By Ryan Michaels
The Birmingham Times
Birmingham City Councilor Darrell O’Quinn knows the dangers of getting around the city without a car. O’Quinn recalled when he was hit by a car in 2010 while riding his bicycle on Highland Avenue.
“Fortunately, I was able to walk away from it without any significant injury, but I completely destroyed my bike and went flying across the vehicle’s hood and landed on the other side. It could have been bad,” said O’Quinn, who now chairs the council’s transportation committee.
October is National Pedestrian Safety Month, and according to data from the Jefferson County Coroner’s Office, there have been 16 deaths from motor vehicle accidents involving pedestrians this year. Just in the past month, a bicyclist and a pedestrian have been killed in separate hit-and-run incidents, and a pedestrian was hit and killed by a train in southwest Birmingham.
O’Quinn pointed to a number of measures the city has in place to protect pedestrians such as the “Complete Streets” ordinance, passed in 2018, which created committees to rethink the design of streets. Pedestrian deaths are a symptom of the way cities like Birmingham have been designed, he said.
“As the city was developed, and certainly Birmingham was not in any way unique in this regard…increasingly, the infrastructure was designed primarily for movement of vehicles and didn’t give any regard for pedestrians and bicyclists,” O’Quinn said.
The goal of the “Complete Streets” ordinance is essentially retrofitting the city to be more accommodating to all modes of travel,” he said.
Also, it seeks to address facilities for public transportation, sidewalks accessible to people at all levels of ability, highly visible crosswalks and protected bike lanes, he said, “so that those individuals that choose to use alternative modes have the space to do so safely and efficiently.”
“I remember just a few years ago, when there really wasn’t much consideration for alternative modes. The priority was for moving vehicles, and everybody else just had to live with it. We definitely, dramatically changed the paradigm, and just the philosophy of the folks who are leading our Department of Transportation is dramatically different,” O’Quinn said.
On the train front, the council recently approved a proposal, with funds from Norfolk Southern Railway and the city of Trussville, to seek federal grant money that would eliminate train crossings on roads in eastern Birmingham, among other things. Additionally, the council has approved some new safety measures around existing crossings.
O’Quinn said the council will continue efforts to make crossings safe.
The council’s governmental affairs committee, chaired by Councilor Clinton Woods, heard a presentation from Todd Rhoad of Peachtree Recovery Services, a Georgia-based company which could help with the Birmingham’s transportation safety problems.
Peachtree’s primary job is to recover money from insurance companies and individuals after damage is done to city property through motor vehicle accidents, but the company also reviews accident reports and provides technological solutions for problem areas in cities.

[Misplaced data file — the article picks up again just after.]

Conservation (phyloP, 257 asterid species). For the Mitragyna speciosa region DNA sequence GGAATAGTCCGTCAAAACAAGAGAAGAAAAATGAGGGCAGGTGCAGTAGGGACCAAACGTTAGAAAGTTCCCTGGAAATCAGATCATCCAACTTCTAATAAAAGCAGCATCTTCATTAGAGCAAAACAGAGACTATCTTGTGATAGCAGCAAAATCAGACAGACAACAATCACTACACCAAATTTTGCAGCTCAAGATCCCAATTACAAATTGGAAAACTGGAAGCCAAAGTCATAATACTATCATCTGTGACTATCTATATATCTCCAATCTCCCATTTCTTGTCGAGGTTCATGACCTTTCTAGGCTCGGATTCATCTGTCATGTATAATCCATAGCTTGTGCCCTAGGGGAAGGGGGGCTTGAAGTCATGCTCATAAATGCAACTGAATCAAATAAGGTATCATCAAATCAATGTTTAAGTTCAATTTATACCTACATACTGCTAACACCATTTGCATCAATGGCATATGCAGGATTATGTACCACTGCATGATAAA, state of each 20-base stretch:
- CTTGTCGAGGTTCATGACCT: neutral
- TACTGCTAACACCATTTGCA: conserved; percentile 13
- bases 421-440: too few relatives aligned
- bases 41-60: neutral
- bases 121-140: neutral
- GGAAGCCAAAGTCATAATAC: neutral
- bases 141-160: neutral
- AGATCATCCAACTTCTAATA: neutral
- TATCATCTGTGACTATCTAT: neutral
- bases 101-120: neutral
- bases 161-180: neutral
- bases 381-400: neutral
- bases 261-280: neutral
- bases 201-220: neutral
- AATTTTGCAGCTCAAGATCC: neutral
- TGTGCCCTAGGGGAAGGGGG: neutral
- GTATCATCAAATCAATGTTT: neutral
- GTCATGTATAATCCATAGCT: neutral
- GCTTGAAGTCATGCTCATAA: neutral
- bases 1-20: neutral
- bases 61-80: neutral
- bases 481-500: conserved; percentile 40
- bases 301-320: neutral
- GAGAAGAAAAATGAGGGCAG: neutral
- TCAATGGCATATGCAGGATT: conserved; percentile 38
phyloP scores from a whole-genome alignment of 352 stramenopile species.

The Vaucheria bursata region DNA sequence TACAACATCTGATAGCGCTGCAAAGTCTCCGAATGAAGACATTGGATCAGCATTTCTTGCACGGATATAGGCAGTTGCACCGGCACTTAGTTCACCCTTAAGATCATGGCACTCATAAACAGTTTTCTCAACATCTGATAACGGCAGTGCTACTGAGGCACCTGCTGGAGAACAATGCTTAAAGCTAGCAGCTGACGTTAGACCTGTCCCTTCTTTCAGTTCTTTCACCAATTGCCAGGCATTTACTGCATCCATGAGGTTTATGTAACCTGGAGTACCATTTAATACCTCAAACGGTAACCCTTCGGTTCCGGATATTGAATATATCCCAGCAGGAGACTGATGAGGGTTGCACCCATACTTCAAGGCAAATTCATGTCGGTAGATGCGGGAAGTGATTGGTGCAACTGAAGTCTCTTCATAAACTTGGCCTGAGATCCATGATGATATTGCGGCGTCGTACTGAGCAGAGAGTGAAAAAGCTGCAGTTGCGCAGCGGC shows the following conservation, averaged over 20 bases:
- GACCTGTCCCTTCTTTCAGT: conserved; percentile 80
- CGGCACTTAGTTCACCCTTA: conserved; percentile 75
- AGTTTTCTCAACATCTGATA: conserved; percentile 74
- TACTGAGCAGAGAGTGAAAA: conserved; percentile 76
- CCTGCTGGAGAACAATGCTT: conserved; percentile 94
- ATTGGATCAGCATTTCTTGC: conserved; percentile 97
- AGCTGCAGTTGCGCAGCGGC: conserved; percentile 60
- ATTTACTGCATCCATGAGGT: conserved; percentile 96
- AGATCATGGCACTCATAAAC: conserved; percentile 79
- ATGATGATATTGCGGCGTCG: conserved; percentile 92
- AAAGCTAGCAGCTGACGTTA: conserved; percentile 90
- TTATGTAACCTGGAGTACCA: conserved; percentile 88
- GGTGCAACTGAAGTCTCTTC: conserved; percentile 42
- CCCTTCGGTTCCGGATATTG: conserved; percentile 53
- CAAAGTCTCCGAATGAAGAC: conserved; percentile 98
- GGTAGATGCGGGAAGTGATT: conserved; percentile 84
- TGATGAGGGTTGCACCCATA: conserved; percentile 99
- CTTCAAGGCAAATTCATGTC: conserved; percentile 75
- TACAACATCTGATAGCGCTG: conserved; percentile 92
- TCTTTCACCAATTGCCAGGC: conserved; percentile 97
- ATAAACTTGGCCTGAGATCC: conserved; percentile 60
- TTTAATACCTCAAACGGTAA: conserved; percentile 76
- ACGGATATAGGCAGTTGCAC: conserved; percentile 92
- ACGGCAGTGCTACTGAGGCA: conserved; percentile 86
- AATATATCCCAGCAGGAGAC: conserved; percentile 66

Technology can change the way people behave, without them realizing it, Rhoad said, comparing their work to the way cellphones changed his children’s way of living.
“We tried to follow [the] ‘my kids and the cellphone’ model. As soon as they got a cellphone, their whole behavior changed, and they didn’t really know it because everybody’s walking around with their head in the phone, or you check on your kids at night, and their face is all lit up,” Rhoad told the council committee.
The technology that mediates traffic in many American cities is outdated and doesn’t serve its purpose very well anymore, Rhoad said. His company pushes for new forms of lighting, as well as greater use of sensors on traffic lights that can better detect people and cars and change signals accordingly.
In addition to better serving the purposes of moving people safely, higher-tech solutions can be more cost-effective and adaptable, said Rhoad, who added that outsourcing some of the monitoring and management of traffic safety to a company like Peachtree can lessen the burden on small traffic engineering staffs and can speed up the process of making necessary changes.
“I think the private sector can move a lot faster and provide this data quicker…when you’re dealing with safety, you want to be fairly quick because, otherwise, when it takes six months, that’s a lot of lives that are still at risk while you’re trying to figure out what to do,” he told The Birmingham Times.
The City Council has not yet voted on a contract for Peachtree, but Woods said he is in favor.
Focusing on enforcement of traffic laws is critical and within his district 1 alone, there have been four or five deaths due to speeding this year, he said.
“All of that is preventable because you’re literally talking about speeding, and one thing we know about speeding is—I don’t know if you’ve ever gotten a ticket before, but I have, and it changes your behavior,” Woods said.
While pedestrians should be mindful, so should drivers, he said.
“. . . if you’re behind the wheel, you have heightened responsibility for paying attention to what’s in front of you,” Woods said.
Updated at 4:02 p.m. on 10/12/2022 to clarify the type of technology that Peachtree Recovery Services employs.